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Our Research on the Block Design Test, as Featured on CBS 60 Minutes with Anderson Cooper

By Maithilee Kunda, in collaboration with members of the AIVAS Lab. Website text contributions from: James Ainooson, Fernanda Eliott, Carson Fallon, and Soobeen Park.

We were delighted and honored to host Anderson Cooper and the CBS 60 Minutes film crew in February 2020, as part of their story on autism, neurodiversity, and employment. (This took place just before the COVID pandemic, which is why none of us were social distancing or wearing masks!)

The “block design test” segment features research on technology-based approaches to cognitive assessment being done by Vanderbilt’s Laboratory for Artificial Intelligence and Visual Analogical Systems (AIVAS Lab). The AIVAS Lab is directed by Dr. Maithilee Kunda, who is an assistant professor of computer science in Vanderbilt’s School of Engineering.

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Our test participants: Anderson Cooper and Dan Burger

Along with CBS correspondent Anderson Cooper, who served as our neurotypical test participant, we were very glad to be doing this segment with Dan Burger, a software developer here at Vanderbilt who is on the autism spectrum. Dan kindly agreed to be the second test participant for our block design demonstration. Thank you, Dan!

Here, you can find more in-depth information about this segment, including a deeper dive into the results of the Anderson-versus-Dan matchup, and about our ongoing research.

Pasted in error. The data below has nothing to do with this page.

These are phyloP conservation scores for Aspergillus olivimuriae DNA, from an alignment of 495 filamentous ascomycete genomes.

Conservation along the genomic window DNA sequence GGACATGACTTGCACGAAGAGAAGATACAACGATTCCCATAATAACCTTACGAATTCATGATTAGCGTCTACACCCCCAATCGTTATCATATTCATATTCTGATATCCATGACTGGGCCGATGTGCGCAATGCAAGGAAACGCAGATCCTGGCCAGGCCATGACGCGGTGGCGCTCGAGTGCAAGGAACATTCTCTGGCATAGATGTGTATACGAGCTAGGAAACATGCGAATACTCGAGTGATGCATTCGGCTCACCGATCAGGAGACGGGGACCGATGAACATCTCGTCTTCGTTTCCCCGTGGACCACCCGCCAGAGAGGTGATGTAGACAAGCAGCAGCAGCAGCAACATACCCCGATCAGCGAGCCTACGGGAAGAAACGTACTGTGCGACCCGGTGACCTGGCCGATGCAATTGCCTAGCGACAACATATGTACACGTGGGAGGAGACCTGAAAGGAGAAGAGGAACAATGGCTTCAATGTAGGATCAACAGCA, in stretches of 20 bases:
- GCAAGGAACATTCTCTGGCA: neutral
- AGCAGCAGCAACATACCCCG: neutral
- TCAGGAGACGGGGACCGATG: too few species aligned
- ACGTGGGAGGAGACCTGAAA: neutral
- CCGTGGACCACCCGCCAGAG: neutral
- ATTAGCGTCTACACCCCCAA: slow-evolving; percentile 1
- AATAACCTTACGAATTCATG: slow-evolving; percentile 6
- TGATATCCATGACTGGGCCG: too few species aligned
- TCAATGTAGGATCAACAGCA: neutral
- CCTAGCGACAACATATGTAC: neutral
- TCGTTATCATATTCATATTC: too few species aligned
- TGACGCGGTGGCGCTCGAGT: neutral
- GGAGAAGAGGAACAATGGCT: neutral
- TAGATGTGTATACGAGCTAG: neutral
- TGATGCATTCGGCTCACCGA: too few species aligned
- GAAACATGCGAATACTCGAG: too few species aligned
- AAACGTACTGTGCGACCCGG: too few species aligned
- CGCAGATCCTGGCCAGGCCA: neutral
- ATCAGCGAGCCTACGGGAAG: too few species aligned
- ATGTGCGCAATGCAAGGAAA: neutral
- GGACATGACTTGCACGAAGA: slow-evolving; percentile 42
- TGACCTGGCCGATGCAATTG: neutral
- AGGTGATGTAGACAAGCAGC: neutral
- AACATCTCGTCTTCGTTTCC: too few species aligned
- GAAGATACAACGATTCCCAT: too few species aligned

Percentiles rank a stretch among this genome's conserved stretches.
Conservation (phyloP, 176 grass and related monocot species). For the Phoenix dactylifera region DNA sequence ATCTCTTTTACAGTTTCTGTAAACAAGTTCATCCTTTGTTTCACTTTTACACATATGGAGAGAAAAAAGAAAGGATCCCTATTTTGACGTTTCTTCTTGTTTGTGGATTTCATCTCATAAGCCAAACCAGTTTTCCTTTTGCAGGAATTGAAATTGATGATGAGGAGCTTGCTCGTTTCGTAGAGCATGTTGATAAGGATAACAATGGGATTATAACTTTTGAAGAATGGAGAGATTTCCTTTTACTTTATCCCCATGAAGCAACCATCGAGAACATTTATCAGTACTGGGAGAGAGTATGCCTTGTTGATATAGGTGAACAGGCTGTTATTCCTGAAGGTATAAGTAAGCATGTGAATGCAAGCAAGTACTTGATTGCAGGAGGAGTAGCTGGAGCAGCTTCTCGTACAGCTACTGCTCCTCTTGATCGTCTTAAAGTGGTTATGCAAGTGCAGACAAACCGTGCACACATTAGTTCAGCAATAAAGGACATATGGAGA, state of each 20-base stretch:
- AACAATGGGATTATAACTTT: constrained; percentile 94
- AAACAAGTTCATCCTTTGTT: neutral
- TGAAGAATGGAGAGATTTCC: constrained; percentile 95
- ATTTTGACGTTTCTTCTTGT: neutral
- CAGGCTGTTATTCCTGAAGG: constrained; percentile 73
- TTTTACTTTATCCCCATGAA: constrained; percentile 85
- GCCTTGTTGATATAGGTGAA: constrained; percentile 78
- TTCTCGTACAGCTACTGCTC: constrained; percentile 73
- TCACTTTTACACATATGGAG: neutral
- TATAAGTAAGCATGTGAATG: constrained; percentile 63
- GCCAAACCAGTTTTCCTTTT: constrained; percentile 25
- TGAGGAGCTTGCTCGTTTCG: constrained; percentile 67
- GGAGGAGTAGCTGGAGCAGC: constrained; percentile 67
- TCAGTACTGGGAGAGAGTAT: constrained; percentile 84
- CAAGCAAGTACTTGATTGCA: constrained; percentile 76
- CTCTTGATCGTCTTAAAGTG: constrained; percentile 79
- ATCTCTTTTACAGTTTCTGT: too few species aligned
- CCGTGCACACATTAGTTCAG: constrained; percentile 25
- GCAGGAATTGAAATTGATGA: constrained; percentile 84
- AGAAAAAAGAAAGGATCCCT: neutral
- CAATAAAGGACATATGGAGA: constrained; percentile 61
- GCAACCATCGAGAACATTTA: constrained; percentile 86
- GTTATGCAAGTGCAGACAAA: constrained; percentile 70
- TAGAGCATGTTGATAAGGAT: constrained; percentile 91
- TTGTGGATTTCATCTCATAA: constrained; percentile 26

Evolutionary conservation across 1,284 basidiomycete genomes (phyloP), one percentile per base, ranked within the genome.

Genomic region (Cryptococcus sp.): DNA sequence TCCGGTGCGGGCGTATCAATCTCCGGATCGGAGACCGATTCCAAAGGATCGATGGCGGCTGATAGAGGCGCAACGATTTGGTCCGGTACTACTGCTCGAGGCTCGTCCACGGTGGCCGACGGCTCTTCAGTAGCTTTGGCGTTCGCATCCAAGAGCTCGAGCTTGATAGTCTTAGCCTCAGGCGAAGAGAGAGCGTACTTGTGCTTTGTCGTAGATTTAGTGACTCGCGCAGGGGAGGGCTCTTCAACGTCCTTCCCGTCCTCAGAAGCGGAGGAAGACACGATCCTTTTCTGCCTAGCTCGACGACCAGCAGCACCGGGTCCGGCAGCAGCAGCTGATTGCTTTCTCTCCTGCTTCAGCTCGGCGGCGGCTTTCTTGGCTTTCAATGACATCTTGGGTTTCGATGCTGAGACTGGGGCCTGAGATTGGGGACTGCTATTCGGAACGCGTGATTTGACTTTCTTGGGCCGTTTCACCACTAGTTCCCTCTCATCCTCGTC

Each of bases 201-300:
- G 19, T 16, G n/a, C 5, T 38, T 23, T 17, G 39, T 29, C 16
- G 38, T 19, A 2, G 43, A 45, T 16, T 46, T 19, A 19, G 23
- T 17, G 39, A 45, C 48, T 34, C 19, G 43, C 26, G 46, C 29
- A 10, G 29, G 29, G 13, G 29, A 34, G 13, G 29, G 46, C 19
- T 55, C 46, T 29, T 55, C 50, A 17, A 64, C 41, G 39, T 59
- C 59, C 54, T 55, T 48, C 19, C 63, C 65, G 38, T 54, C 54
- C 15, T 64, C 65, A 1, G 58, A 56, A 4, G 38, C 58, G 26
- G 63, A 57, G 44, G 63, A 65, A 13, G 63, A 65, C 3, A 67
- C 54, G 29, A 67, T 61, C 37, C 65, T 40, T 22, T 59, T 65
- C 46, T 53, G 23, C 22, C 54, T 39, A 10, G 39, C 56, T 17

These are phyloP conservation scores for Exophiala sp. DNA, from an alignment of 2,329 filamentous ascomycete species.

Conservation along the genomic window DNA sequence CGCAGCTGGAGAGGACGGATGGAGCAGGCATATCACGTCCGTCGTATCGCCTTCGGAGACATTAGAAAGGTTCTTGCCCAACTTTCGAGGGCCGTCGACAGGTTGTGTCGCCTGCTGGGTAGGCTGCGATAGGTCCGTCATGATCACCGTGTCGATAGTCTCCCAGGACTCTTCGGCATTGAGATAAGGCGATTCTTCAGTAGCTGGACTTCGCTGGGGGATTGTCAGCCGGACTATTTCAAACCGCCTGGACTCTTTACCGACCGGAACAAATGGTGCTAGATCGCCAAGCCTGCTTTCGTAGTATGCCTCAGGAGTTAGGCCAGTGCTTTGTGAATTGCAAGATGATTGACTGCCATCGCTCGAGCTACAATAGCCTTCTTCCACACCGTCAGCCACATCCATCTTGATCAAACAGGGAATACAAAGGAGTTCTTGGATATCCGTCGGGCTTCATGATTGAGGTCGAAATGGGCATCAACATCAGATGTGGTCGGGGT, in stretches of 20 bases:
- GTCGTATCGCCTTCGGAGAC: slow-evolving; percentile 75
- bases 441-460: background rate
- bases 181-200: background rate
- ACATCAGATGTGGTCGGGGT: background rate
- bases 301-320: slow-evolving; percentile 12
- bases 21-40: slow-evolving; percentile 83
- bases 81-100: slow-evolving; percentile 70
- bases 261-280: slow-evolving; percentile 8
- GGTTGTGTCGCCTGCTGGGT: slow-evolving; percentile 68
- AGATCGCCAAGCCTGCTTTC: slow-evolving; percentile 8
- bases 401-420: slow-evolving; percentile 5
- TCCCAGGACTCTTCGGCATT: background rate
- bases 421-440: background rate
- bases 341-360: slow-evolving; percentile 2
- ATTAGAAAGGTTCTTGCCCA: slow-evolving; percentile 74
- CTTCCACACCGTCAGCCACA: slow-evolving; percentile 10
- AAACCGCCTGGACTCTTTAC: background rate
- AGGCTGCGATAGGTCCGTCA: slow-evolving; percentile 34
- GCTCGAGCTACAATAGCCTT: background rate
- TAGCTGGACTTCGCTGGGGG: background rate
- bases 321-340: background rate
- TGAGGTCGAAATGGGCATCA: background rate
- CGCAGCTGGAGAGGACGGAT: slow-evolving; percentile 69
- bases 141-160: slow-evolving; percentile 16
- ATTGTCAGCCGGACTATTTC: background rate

In this article:

Dan getting set up to take the block design test
PhD student Joel Michelson (left) helps Dan (middle) get set up to take the block test, while PhD student Tengyu Ma (right) waits to help run the test. The device Joel is adjusting on Dan’s head is a Pupil Core wearable eye tracker, from Pupil Labs. Photo credit: Claire Barnett.
Anderson Cooper about to start the block design test
Anderson Cooper (right) about to start the block design test. From left: Assistant Professor of computer science Maithilee Kunda and AIVAS Lab PhD students Tengyu Ma (in back), Deepayan Sanyal, Joel Michelson (mostly hidden), Ryan Yang, and James Ainooson. Photo credit: Claire Barnett.


What is the block design test about?

The block design test shown in the episode is a type of cognitive assessment—a short test that we can give people to measure how well they can use a particular type of mental skill or ability.

How cognitive assessments can be used